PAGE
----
Written and performed by Richard Shelton.
Wilton’s Music Hall, Graces Alley, Whitechapel, London E1 8JB to 2 November 2019.
Mon-Sat 7.30pm. Mat Sat & Thu 2.30pm.
Runs 1hr 50 mins One interval.
TICKETS: 020 7702 2789.
Review: William Russell 23 October.
The first time I saw this review in which Richard Shelton does a splendid turn as the 56 year old Sinatra in the wee small hours performing in the Purple Room in Palm Springs, knocking back the Jack Daniels and looking back at his life was when he did a preview in a cabaret room at the Hospital Club in London. It was a stunning performance and suited the venue perfectly. Shelton, who has played Sinatra in Rat Pack; Confidential in the West End and on tour, has a fine voice in his own right and does catch the essence of Old Blue Eyes perfectly as he tells of his love for Ava Gardner, his bobby sox years, his Oscar for DiMaggio in From Here to Eternity, and his hatred of the press, especially the columnists like Hedda Hopper and Dorothy Kilgallen and the publicist Shifty Lazaar. A lifelong Democrat and campaigner for Jack Kennedy his alleged links with the Mob – he was a good Italian boy from Hoboken – led to Bobby Kennedy ending the connection, for which he never forgave the Kennedy clan. He is vicious about Peter Lawford, and for good reason.
His years with the Rat Pack in Las Vegas are celebrated – he stood up for black performers being treated exactly the same way as white – and he delivers all the songs you expect, just not when you expect them. There are gaps – somebody asked for a song and he pointed out he had still tossing it – but Shelton’s script is carefully crafted. Want to know more? Look up my review. He is a thrilling performer and this is a memorable performance.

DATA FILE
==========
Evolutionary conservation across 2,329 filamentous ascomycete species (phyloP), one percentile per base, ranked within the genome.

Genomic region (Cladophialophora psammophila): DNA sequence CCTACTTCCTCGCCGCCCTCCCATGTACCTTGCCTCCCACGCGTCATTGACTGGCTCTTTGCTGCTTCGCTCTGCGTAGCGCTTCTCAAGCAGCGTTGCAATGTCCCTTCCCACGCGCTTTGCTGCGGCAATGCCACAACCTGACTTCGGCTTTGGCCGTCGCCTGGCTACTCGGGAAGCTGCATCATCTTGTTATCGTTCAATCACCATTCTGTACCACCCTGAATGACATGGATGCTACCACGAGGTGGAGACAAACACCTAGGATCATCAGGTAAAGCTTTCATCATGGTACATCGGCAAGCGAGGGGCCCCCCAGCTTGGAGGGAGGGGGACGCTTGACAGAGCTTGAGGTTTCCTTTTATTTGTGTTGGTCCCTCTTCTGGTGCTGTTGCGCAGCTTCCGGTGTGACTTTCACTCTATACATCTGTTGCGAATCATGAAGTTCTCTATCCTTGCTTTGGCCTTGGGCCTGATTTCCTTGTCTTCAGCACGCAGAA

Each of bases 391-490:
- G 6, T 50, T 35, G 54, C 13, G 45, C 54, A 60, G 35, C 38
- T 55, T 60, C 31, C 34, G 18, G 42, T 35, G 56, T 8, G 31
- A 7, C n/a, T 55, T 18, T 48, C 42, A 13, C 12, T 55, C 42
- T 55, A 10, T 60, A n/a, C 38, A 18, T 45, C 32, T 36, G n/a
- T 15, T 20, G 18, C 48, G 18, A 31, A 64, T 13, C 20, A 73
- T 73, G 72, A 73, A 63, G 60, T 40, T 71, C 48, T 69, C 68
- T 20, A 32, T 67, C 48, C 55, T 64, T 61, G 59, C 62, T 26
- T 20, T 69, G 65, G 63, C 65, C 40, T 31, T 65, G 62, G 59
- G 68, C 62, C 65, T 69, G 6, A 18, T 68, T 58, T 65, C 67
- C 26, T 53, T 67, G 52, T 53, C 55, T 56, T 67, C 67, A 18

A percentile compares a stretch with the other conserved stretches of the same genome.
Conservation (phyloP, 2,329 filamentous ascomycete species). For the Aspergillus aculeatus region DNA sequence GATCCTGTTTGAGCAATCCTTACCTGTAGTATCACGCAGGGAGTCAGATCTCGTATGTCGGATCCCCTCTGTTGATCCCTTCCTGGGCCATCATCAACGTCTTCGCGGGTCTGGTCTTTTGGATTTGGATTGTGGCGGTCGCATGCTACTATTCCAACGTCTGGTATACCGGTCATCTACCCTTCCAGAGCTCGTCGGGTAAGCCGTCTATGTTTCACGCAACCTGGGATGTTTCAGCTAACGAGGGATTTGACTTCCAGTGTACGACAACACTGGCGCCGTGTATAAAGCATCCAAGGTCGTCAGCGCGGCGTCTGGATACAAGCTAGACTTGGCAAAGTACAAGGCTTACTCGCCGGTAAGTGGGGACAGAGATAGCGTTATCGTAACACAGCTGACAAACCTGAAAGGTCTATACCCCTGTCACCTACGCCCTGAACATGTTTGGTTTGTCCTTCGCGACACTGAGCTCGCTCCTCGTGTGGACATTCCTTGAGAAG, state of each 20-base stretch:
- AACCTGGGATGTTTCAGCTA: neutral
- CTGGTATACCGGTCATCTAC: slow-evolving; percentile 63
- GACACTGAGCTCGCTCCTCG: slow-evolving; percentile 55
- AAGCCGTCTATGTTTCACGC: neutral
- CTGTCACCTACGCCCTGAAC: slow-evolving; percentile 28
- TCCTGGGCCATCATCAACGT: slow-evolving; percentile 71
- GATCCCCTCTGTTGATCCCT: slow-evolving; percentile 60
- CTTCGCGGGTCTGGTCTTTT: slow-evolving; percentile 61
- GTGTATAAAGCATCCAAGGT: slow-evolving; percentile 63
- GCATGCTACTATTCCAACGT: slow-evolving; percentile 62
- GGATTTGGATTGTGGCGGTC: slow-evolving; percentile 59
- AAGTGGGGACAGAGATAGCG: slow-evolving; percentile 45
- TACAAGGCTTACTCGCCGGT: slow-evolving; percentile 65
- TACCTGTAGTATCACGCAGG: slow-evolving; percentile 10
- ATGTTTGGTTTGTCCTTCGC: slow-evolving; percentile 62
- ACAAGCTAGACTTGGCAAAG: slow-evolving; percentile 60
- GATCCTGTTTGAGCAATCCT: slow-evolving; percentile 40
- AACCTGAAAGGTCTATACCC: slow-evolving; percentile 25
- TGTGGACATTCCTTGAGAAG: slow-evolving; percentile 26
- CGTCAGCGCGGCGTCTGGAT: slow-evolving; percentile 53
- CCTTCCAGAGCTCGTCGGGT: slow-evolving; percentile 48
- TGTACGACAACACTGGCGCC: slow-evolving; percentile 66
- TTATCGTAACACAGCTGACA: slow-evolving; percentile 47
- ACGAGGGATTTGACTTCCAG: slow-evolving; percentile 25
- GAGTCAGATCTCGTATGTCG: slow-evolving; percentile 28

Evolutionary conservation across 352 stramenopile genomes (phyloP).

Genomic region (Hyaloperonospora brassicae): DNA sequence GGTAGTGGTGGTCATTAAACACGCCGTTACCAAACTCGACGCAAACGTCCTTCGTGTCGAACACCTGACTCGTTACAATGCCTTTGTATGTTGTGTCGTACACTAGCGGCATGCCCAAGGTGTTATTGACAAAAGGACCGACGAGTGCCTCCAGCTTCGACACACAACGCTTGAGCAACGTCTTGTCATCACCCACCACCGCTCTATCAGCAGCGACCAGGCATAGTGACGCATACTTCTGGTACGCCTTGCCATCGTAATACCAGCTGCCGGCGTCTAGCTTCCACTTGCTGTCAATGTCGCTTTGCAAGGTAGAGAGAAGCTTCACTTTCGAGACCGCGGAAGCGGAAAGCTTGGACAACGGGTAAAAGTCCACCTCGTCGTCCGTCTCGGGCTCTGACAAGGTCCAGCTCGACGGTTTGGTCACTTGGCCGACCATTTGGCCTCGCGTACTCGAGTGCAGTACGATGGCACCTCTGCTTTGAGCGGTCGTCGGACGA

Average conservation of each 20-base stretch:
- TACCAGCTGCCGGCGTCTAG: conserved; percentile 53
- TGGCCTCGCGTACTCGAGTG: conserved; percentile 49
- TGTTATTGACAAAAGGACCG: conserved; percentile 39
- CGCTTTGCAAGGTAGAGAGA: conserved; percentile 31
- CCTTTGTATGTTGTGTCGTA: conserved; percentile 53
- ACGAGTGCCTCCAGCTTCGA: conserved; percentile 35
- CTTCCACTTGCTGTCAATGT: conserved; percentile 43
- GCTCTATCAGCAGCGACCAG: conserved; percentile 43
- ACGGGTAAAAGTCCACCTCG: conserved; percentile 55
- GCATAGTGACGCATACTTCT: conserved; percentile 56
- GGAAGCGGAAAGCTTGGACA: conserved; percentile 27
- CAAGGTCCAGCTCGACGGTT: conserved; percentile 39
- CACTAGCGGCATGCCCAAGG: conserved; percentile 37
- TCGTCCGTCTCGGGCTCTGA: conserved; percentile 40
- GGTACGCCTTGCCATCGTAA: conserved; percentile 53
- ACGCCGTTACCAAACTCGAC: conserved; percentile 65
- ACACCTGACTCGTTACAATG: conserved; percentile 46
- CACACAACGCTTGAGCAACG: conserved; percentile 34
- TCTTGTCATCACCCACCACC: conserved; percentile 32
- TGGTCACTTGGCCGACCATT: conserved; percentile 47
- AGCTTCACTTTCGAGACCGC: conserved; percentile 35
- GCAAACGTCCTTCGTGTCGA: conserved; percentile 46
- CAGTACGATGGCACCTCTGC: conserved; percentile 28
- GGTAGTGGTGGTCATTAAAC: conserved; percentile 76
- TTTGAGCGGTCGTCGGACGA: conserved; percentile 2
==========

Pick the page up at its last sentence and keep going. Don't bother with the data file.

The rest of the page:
The only quibble I have is that Wilton’s, although the vast crimson curtains of the stage provide a splendid background, is not the ideal venue, indeed it is not the ideal venue for lots of shows. Shelton is up on the high front stage looking down at his audience. Cabaret needs direct eye contact with the audience, for the performer to be able to walk into the audience, to lift people to their feet to help him out, and the like. Where he is isolated with his drinks, the grand piano and a first rate accompanist does no real harm, but does ever so slightly diminish the impact of the performance. He launched the show in London after that try out at Crazy Coq and that was the ideal venue for his performance. So set ‘em up Joe, sit back and sip your drink, remember the great days of his own record label, Reprise – which means reprisal as he was hitting back at the record companies who had decided he was past it whereas the result proved his glory days as a singer. You will enjoy the invitation to Come Fly With Me , his joke ending about the song he never recorded, and his final rendering of New York, New York.
But a singer needs an accompanist and Michael Roulston provides note perfect backing at the grand piano.